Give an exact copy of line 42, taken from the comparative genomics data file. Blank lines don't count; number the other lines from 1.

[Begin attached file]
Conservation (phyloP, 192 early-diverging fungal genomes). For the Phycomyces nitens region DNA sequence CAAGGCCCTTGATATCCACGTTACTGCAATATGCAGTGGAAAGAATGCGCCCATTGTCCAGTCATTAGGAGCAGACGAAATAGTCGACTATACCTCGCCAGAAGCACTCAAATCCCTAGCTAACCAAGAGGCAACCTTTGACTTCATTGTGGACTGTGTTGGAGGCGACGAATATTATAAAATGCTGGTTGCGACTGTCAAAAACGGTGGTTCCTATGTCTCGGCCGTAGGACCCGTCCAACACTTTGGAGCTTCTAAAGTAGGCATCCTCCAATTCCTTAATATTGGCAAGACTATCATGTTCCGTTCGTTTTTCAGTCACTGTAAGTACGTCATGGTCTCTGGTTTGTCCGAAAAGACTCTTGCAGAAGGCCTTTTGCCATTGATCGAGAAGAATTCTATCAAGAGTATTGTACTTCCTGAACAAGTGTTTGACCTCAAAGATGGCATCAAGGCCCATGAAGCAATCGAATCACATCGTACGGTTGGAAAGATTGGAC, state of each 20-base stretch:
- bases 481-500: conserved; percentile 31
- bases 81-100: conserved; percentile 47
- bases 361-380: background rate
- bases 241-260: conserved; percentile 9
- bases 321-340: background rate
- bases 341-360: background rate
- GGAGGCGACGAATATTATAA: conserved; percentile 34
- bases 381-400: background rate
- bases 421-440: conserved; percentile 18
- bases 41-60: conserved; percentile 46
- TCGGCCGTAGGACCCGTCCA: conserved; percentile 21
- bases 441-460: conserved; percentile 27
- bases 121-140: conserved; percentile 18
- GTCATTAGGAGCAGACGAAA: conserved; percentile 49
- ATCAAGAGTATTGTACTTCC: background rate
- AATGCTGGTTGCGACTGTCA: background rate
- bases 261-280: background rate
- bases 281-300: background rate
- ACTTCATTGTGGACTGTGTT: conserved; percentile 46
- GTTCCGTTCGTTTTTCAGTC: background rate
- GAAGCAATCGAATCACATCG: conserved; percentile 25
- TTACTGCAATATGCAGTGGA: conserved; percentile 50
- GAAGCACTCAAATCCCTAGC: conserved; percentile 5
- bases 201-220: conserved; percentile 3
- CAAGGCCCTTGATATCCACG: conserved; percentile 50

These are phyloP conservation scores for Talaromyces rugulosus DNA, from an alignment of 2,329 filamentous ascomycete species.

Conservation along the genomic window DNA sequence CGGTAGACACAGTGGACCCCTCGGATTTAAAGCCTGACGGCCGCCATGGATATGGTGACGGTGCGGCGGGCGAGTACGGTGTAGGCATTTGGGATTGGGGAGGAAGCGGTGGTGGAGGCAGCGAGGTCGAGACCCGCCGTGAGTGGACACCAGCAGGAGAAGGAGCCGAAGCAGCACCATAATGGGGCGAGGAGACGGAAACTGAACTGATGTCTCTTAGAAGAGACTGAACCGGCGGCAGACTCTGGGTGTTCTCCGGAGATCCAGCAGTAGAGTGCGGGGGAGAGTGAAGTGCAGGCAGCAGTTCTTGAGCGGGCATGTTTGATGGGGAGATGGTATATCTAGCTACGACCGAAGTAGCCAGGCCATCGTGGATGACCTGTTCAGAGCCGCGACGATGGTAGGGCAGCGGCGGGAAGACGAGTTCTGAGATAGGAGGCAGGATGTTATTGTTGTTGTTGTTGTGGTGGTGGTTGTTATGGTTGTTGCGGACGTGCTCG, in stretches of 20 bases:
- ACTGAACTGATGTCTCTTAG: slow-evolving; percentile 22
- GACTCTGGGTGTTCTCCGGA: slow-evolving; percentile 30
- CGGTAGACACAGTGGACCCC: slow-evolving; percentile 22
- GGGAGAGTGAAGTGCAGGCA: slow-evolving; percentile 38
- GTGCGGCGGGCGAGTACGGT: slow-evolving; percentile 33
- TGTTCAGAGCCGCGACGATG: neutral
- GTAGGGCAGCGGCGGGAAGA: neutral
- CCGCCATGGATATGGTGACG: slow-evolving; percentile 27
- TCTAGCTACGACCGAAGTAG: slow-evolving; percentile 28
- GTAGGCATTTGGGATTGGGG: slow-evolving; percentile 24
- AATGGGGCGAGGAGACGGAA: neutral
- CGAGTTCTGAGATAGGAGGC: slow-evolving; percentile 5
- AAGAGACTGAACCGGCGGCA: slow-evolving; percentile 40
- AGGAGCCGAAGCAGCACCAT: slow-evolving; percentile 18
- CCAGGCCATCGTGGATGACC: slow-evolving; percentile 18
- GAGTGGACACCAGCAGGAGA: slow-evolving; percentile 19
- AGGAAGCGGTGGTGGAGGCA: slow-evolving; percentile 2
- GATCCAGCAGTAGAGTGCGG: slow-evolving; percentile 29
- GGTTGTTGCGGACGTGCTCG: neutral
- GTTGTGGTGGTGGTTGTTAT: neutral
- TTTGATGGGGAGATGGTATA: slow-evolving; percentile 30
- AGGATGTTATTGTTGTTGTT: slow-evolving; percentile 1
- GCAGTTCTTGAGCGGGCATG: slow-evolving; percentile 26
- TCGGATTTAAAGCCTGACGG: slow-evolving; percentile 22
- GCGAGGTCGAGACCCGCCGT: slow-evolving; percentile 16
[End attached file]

- AGGAGCCGAAGCAGCACCAT: slow-evolving; percentile 18